A revolutionary electronic aircraft propulsion system inspired by Star Trek has been tested on a working model for the first time.
The five metre (16ft) wingspan glider-like plane has no propellers, turbines or any other moving parts, and is completely silent.
Instead, an “ionic wind” of colliding electrically charged air molecules provides the thrust needed to make it fly.
In the tests, the battery-powered unmanned aircraft, that weighs just five pounds, managed sustained flights of 60 metres (197ft) at an average height of just 0.47 metres (18 inches).
But its inventors believe that, like the early experiments of the Wright brothers more than 100 years ago, such small beginnings will eventually transform the face of aviation.
In the near future, ion wind propulsion could be employed to power quiet drones, the team predicts.
Further down the line, the technology could be paired with more conventional propulsion systems to produce highly fuel efficient hybrid passenger planes.
Lead researcher Dr Steven Barrett, from Massachusetts Institute of Technology in the US, said: “This is the first-ever sustained flight of a plane with no moving parts in the propulsion system.
“This has potentially opened new and unexplored possibilities for aircraft which are quieter, mechanically simpler, and do not emit combustion emissions.”
He revealed that he was partly inspired by the TV sci-fi series Star Trek, which he watched avidly as a child.
He was especially impressed by the show’s futuristic shuttle crafts that skimmed through the air producing hardly any noise or exhaust.
“This made me think, in the long-term future, planes shouldn’t have propellers and turbines,” said Dr Barrett.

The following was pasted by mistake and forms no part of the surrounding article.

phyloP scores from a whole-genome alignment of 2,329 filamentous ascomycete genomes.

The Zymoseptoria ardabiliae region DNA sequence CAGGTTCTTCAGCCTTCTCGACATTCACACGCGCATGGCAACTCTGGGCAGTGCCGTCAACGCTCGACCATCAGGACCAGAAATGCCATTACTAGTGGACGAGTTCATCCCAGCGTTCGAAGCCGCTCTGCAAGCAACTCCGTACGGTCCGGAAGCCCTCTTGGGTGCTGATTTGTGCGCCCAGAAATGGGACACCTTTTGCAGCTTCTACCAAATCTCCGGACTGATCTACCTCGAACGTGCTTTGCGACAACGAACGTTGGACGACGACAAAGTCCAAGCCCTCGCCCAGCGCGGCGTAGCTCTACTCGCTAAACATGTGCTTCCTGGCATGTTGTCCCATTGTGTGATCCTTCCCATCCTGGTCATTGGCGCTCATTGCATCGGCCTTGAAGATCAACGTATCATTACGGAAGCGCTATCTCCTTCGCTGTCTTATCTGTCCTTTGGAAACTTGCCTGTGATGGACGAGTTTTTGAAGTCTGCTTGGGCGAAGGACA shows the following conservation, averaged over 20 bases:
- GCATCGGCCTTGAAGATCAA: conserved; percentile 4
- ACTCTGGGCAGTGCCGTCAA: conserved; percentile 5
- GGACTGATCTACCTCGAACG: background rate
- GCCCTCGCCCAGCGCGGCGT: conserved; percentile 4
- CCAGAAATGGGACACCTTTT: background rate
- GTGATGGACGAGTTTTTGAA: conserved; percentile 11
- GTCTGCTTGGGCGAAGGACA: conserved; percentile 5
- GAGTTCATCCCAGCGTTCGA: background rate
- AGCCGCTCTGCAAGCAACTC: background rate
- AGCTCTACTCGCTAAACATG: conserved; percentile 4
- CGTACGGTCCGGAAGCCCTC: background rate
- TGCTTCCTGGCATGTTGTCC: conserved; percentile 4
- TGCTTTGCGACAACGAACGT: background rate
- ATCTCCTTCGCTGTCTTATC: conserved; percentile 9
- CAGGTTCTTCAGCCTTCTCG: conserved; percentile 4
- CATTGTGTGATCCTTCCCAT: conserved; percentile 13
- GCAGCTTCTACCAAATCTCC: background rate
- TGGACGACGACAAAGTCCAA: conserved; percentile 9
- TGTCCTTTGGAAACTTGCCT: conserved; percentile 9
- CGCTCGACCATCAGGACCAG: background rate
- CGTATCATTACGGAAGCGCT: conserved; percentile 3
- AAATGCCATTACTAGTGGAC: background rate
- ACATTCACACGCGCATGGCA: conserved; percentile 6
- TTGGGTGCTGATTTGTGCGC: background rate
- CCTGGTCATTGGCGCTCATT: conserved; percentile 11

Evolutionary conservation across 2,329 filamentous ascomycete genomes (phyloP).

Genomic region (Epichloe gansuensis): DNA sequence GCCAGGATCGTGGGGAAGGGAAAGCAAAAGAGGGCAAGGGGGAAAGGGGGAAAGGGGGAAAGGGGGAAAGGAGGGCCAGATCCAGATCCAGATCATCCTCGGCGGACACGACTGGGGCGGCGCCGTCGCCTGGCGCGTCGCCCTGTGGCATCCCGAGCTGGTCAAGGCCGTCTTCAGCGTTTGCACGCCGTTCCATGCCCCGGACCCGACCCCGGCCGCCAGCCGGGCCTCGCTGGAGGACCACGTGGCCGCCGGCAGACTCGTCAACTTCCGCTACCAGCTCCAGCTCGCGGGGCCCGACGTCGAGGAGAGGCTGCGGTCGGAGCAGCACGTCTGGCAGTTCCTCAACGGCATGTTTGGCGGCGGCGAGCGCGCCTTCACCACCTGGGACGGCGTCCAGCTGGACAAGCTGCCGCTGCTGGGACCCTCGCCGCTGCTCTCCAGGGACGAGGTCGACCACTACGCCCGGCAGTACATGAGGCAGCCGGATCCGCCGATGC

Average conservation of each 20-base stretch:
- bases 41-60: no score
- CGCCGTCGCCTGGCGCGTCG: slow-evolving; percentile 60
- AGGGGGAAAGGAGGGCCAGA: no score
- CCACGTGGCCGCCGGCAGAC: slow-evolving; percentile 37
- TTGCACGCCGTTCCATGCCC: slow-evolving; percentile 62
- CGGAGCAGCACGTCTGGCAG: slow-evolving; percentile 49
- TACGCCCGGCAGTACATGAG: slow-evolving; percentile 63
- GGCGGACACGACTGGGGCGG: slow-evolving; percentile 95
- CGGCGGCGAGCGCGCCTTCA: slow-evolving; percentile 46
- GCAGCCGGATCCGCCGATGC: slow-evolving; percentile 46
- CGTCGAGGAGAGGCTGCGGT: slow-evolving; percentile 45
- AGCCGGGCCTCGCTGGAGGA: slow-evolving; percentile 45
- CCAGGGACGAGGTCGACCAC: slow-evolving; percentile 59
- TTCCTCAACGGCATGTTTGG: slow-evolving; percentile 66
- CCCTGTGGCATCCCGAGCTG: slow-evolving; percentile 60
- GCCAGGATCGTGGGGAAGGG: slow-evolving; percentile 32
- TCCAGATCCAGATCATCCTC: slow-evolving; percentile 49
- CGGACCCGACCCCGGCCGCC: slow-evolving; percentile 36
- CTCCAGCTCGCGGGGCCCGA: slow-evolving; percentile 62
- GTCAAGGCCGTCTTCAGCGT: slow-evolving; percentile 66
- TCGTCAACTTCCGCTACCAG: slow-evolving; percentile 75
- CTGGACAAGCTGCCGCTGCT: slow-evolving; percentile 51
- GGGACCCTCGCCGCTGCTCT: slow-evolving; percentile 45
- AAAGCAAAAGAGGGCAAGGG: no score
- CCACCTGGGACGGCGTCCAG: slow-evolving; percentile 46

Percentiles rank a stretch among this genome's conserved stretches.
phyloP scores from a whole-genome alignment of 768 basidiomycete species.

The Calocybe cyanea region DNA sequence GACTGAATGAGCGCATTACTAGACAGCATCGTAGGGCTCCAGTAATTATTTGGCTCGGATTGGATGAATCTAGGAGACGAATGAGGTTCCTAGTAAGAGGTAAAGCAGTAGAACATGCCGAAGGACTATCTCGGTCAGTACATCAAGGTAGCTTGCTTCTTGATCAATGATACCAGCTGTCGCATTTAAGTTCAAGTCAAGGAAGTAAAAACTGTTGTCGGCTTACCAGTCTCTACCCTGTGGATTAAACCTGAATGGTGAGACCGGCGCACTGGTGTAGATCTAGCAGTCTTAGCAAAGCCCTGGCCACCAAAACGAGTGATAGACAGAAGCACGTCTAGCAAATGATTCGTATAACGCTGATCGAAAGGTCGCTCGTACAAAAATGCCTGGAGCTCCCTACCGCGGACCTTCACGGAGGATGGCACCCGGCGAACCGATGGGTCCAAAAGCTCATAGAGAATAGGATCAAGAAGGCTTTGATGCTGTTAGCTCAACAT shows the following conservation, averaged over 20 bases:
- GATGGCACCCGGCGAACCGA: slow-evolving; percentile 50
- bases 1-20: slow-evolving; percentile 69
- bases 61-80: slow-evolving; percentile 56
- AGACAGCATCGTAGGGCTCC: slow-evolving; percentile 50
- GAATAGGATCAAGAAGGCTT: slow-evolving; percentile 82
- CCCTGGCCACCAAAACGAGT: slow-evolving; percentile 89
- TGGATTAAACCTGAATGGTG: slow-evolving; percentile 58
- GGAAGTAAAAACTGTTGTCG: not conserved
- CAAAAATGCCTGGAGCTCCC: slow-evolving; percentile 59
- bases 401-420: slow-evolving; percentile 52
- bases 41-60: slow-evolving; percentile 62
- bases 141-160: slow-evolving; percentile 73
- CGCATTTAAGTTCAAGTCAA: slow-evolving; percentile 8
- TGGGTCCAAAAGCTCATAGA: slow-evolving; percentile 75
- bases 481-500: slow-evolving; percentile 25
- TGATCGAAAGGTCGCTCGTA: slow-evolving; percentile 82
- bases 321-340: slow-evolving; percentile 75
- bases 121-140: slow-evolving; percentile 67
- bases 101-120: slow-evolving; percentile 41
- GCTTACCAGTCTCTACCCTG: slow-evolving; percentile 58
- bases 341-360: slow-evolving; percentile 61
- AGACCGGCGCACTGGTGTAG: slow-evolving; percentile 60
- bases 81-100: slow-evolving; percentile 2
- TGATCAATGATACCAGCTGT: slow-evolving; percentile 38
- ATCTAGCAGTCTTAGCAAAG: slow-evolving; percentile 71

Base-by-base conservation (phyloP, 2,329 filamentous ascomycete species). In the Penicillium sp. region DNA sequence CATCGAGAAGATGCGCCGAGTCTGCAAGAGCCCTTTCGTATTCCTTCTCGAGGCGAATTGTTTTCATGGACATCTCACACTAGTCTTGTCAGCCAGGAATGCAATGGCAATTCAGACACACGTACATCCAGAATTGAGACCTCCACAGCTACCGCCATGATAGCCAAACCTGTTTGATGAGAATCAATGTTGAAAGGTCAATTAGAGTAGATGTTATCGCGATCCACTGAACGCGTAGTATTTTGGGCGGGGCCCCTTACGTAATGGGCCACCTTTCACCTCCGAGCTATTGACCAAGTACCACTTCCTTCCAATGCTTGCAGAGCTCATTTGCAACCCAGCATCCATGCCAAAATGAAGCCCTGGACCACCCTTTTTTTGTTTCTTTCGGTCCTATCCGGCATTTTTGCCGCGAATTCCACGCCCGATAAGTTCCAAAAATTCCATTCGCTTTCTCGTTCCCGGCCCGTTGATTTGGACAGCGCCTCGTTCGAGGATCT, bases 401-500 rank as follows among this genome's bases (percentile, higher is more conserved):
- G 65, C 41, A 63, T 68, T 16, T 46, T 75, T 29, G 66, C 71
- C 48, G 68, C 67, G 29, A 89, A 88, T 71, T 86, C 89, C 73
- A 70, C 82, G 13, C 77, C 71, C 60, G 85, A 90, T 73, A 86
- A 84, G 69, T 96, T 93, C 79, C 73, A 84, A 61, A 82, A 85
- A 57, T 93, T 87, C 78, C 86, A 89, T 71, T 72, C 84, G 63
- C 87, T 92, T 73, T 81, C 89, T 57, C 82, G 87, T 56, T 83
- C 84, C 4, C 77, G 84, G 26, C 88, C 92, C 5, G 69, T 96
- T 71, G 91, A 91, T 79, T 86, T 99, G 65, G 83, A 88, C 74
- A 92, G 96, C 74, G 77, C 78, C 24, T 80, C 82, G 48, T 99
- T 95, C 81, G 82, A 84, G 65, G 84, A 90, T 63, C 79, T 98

“They should be more like the shuttles in Star Trek that have just a blue glow and silently glide.”
The test aircraft, described in the journal Nature, carries an array of thin wires strung beneath the front end of its wings.
A high voltage current passed through the wires strips negatively charged electrons from surrounding air molecules.
This produces a cloud of positively charged ionised air molecules that are attracted to another set of negatively charged wires at the back of the plane.
As they flow towards the negative charge, the ions collide millions of times with other air molecules, creating the thrust that pushes the aircraft forward.
One of the biggest challenges was designing a power supply that would generate 40,000 volts from the plane’s battery output.
The team is working on ways of producing more ionic wind with less voltage.
Test flights were made across the gymnasium at MIT’s duPont Athletic Centre, the largest indoor space the scientists could find.
Dr Barrett said: “It took a long time to get here. Going from the basic principle to something that actually flies was a long journey of characterising the physics, then coming up with the design and making it work.
“Now the possibilities for this kind of propulsion system are viable.”